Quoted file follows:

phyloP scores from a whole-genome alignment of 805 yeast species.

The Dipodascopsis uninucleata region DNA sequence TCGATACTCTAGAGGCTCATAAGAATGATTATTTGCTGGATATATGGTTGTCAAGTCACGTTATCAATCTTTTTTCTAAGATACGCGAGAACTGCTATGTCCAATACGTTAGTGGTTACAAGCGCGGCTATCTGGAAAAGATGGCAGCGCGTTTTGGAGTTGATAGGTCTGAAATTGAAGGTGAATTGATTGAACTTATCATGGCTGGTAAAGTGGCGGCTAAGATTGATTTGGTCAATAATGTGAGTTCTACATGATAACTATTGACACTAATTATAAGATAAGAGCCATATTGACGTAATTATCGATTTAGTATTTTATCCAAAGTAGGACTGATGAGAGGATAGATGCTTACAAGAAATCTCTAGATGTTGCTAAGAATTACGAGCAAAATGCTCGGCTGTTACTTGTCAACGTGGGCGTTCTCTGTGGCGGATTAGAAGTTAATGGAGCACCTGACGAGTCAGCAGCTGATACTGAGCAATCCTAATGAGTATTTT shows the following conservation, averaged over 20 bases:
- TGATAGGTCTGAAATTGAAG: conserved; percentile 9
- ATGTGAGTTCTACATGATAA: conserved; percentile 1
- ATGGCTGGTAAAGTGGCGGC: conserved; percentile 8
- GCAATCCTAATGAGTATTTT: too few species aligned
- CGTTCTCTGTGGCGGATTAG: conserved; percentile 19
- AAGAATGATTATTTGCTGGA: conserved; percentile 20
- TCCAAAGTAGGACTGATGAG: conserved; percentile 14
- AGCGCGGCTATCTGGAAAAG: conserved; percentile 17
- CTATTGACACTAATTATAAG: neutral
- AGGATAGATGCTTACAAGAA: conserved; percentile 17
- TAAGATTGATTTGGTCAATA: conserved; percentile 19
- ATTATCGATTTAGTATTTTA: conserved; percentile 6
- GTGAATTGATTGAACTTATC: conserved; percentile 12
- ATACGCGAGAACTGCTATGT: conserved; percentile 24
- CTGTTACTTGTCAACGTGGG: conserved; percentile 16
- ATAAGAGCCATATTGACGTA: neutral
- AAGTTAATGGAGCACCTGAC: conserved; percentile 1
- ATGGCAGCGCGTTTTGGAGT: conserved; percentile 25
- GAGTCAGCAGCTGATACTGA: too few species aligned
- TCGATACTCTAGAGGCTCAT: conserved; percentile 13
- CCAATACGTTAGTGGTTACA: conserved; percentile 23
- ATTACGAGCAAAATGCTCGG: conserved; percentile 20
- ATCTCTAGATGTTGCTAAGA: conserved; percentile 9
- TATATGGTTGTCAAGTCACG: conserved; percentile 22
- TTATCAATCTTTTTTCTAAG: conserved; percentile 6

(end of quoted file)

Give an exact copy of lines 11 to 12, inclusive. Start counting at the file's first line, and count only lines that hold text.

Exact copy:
- CTATTGACACTAATTATAAG: neutral
- AGGATAGATGCTTACAAGAA: conserved; percentile 17